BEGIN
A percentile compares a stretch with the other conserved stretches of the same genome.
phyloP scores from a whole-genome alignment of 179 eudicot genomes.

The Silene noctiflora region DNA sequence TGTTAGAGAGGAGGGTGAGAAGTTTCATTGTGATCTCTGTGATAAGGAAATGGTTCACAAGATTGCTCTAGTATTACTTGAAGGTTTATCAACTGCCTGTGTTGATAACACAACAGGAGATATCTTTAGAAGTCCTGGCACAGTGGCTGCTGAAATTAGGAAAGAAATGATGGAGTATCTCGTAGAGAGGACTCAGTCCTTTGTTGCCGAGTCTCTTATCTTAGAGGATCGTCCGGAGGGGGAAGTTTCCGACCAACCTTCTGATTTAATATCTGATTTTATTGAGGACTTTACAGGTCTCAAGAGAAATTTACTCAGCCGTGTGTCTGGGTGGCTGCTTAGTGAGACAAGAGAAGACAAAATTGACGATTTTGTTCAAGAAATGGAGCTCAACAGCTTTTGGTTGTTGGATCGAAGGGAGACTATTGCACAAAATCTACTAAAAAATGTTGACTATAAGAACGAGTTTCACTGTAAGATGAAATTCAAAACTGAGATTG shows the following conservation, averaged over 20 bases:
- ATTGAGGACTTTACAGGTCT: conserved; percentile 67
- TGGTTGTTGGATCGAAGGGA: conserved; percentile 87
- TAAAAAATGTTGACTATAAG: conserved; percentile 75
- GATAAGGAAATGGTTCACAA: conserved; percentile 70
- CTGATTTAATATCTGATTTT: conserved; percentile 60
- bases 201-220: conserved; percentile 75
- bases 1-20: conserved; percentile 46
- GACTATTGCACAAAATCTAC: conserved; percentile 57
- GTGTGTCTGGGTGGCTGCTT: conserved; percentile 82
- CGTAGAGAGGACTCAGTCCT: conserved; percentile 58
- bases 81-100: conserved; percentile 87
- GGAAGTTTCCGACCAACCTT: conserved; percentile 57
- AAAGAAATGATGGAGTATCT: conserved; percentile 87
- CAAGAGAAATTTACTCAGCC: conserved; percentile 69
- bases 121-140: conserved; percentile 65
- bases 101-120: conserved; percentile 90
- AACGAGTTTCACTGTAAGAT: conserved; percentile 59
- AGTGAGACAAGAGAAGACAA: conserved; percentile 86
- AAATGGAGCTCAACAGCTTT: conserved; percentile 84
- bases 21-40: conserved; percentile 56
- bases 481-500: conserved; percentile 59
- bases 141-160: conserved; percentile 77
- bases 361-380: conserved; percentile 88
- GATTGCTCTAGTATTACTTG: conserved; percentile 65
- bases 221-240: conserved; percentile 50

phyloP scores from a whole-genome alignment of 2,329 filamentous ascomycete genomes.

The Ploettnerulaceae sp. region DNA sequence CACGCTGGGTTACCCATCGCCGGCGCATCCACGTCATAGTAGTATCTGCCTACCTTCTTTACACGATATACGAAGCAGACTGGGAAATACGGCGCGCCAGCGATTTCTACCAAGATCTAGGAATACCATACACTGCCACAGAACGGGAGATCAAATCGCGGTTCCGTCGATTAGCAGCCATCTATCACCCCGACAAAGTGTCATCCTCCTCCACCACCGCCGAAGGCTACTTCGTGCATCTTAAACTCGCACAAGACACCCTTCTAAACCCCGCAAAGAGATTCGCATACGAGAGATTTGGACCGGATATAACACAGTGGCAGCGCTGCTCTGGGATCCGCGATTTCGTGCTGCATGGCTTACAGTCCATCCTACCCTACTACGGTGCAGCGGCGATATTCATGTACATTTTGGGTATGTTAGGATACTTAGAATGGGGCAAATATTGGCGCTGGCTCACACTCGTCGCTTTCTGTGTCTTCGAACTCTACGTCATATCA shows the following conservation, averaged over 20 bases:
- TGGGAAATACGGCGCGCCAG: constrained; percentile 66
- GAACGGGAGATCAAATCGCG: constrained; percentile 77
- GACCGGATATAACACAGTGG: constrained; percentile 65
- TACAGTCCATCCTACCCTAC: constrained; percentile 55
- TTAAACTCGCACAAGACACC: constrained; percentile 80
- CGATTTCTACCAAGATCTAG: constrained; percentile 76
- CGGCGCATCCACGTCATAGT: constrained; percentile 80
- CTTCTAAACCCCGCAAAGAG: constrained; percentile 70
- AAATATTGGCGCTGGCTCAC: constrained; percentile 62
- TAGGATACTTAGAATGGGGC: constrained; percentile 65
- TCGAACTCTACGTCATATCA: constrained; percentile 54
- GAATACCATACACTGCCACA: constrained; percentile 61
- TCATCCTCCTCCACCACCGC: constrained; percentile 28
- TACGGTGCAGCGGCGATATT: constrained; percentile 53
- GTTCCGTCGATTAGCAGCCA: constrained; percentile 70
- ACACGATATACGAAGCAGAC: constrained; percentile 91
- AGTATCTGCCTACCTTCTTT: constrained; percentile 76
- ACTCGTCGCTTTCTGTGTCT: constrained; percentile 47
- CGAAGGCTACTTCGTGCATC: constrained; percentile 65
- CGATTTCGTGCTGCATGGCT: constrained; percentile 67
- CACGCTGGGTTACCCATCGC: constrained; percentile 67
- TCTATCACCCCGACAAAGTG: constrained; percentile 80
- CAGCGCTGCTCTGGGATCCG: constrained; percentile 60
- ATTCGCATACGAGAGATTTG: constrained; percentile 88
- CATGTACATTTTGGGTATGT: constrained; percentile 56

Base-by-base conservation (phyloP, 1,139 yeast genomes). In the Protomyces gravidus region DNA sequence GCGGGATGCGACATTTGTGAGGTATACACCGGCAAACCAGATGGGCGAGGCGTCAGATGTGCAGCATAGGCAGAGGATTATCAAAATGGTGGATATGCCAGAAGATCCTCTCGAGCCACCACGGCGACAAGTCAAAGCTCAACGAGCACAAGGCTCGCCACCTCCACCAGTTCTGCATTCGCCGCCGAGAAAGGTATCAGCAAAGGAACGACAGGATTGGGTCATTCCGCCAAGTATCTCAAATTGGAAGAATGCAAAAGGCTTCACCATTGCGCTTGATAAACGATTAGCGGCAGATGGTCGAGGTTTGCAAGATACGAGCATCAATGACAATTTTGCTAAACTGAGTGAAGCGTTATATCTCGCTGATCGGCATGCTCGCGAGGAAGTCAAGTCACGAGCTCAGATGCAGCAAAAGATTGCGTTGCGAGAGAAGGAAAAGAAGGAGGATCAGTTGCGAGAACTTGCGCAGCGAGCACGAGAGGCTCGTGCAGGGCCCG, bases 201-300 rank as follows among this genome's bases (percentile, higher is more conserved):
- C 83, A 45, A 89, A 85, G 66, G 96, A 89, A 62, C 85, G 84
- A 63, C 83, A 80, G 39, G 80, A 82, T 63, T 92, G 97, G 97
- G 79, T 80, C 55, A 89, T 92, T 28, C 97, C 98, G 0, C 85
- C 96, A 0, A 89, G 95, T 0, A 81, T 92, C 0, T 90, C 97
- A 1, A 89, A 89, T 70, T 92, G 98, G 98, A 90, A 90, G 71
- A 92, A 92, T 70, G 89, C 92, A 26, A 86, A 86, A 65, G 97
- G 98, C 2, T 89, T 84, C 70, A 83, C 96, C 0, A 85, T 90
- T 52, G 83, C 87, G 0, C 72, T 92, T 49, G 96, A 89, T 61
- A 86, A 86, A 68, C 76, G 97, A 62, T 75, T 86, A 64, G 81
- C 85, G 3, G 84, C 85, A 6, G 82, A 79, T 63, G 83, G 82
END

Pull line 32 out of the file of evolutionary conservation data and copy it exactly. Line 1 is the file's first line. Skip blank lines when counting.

- GAACGGGAGATCAAATCGCG: constrained; percentile 77